PORTLAND, Ore. (TheStreet) -- Miley Cyrus doesn't care what the olds think. As business plans for former child stars go, it's about as sound as they come.
Within the last month, the world has watched Miley Cyrus strip to her underwear and
twerk up on Robin Thicke
's Video Music awards, swing naked from a
in a video for a song off her newly released album
, get in
and mock almost all of it in an appearance on
For just about anyone over 30 -- including our own
-- it was a desperate stab at attention by a brat whose concerts they'd spent hundreds of dollars taking their kids to, whose albums you bought each birthday or holiday season and whose songs were begged and pleaded for on road trips. Those who are younger know better.
At some point, a kid is going to rebel against parents -- necessarily -- to explore their own world and have their own experiences. It stands to reason that artists trying to hold that kid's attention through that transitional phase would have to do the same.
Cyrus is just following a well-referenced template drawn up by those who came before her. It's a concept that's somewhat lost on Gen X and above. The teen idols of their eras didn't tend to be so teen-y and even when they were, Tiffany, Debbie Gibson and New Kids On The Block tended to ingloriously fade into a muddled future of SyFy Network D-grade films and reunion tours with a different generation's boy bands. Even later incarnations like the Spice Girls and Backstreet Boys saw their bright star fizzle with age.
That all changed with Britney Spears. When she debuted in 1999 at age 18 with "...Baby, One More Time," she began scrubbing away her
Mickey Mouse Club
past almost immediately. The kids who grew up watching her sing Whitney Houston songs on
weren't going to come along for the ride with that same maudlin pap now that both they and Britney had grown. Spears and her handlers knew this all too well, which is why her first foray into the pop world came with a schoolgirl skirt, hair ties and some thigh slapping. For those who weren't getting the message, she reiterated it a year later in the title track to her second album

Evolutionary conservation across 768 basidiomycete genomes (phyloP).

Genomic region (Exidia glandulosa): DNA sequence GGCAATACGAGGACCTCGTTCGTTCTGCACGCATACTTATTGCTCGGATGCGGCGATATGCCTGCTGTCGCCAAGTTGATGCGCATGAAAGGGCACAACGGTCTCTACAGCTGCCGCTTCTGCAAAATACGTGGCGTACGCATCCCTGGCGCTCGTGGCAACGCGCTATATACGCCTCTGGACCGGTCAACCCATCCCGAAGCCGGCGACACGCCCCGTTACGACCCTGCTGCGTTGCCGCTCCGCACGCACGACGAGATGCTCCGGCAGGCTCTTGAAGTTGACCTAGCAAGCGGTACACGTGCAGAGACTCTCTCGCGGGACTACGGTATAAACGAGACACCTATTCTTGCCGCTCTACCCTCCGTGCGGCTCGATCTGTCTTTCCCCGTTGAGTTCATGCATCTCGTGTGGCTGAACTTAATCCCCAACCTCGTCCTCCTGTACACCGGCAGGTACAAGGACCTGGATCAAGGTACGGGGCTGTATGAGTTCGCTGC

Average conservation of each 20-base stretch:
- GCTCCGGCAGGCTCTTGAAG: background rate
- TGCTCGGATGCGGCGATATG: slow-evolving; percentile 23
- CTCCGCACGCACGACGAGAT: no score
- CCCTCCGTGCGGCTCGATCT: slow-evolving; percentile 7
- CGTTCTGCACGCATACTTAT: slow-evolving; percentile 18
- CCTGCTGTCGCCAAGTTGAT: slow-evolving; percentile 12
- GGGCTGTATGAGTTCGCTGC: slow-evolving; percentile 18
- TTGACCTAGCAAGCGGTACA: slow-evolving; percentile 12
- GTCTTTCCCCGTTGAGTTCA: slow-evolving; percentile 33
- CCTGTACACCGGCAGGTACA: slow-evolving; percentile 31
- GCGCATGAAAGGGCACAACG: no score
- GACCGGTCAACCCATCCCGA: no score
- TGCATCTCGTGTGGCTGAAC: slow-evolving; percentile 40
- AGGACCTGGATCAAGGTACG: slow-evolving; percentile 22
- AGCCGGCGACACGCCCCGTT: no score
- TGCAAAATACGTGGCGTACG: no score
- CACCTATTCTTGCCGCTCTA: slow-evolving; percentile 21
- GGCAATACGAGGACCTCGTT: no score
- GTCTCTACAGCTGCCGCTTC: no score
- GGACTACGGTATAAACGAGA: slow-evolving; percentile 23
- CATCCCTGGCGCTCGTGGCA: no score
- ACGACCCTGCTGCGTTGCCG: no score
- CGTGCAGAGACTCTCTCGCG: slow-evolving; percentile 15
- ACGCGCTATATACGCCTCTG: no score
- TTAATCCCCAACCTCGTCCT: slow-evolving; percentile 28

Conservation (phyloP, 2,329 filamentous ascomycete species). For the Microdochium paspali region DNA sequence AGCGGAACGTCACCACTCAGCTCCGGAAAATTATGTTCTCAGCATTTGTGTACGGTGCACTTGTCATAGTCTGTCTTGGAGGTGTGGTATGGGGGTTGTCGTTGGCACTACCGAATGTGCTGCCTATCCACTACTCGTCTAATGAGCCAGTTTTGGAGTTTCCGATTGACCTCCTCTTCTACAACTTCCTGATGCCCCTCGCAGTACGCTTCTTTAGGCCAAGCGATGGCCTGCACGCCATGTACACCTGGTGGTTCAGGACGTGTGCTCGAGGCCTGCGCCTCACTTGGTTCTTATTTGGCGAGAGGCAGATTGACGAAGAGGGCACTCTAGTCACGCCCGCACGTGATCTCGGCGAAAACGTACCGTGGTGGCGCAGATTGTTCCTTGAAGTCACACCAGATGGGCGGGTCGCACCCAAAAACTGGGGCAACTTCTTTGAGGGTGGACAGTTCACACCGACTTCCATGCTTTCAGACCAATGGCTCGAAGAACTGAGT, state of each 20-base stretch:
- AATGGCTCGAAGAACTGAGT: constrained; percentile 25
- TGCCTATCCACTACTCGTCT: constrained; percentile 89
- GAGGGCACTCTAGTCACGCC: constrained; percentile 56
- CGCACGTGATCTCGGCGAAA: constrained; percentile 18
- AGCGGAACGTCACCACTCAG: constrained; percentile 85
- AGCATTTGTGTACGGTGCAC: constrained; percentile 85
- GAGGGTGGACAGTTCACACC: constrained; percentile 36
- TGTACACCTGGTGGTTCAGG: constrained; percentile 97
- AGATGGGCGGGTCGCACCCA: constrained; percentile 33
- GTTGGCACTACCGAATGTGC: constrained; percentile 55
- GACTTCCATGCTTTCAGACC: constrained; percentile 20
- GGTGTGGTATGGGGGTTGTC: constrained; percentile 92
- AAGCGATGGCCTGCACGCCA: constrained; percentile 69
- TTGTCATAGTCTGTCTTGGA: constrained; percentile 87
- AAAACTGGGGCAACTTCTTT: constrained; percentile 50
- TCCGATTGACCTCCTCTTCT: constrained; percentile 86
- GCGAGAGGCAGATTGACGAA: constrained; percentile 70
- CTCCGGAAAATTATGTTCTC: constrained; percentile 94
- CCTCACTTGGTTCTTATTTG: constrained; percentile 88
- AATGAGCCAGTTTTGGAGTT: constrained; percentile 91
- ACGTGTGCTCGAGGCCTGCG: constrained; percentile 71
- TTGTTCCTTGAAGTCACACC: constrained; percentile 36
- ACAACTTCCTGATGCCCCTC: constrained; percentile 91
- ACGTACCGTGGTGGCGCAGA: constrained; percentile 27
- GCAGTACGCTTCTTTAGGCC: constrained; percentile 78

Oops, I Did It Again
: "I'm not that innocent."
Spears now appears in a guest spot on Cyrus' track
, older and wiser. She showed just about every kid in the business how to pour kerosene on their child-star image and handed them a match. When fellow
Mickey Mouse Club
member Christina Aguilera grew frustrated with a label and an audience that, even after her entendre-filled debut single
Genie In A Bottle,
treated her like a children's act at age 20, she took creative control of her 2002 release
and let loose. She got down to lingerie and chaps in the video for her debut single
, posed for
and took the stage with the Pussycat Dolls -- the Hollywood burlesque incarnation, not the Nicole Scherzinger-led pop act.
Even ex-Mouseketeer Justin Timberlake, who wasn't exactly a shy little wallflower during his *NSYNC days, unkinked his curls, added some beats and put some actual human emotion into his debut album
right around the time he turned 21. Within the next two years, he'd join Aguilera on her
tour and introduce "wardrobe malfunction" into the national lexicon by tearing off Janet Jackson's costume during the Super Bowl. He started acting, began putting in surprisingly funny guest turns on
and, in short, grew up right along with his fanbase.
Miley Cyrus followed the Mickey Mouse Club's footsteps to what appears like an extreme degree because she had to. Unlike the trio mentioned above, Cyrus was front-and-center in her own branded and highly marketed Disney vehicle. She was 13 when Hannah Montana went on the air in 2006 and an 18-year-old adult by the time the series, movies and concerts wrapped in 2011.
Along the way, she attempted to drop subtle hints about the person she was growing into. She had underwear and swimsuit photos leaked in 2008, when she was 15 and posing only in a bedsheet for
. A year later, she namechecked both Britney and Jay-Z, but did so within the safety of her family friendly pop hit "Party In The U.S.A." She dropped references to smoking weed and her publicists would insist she was only joking.
Meanwhile, as her audience grew out of their Hannah Montana backpacks and into MP3 players filled with Katy Perry, Nicki Minaj and Rihanna songs, each sign of Cyrus' own growth was met with the equivalent of "Oh, Hannah." She was always going to be that Disney girl, that childhood memory or Billy Ray's kid. For that to stop, Cyrus had to assure her fans that she was still one of them while alienating the parents who wanted her as well-preserved as a college kid's childhood bedroom.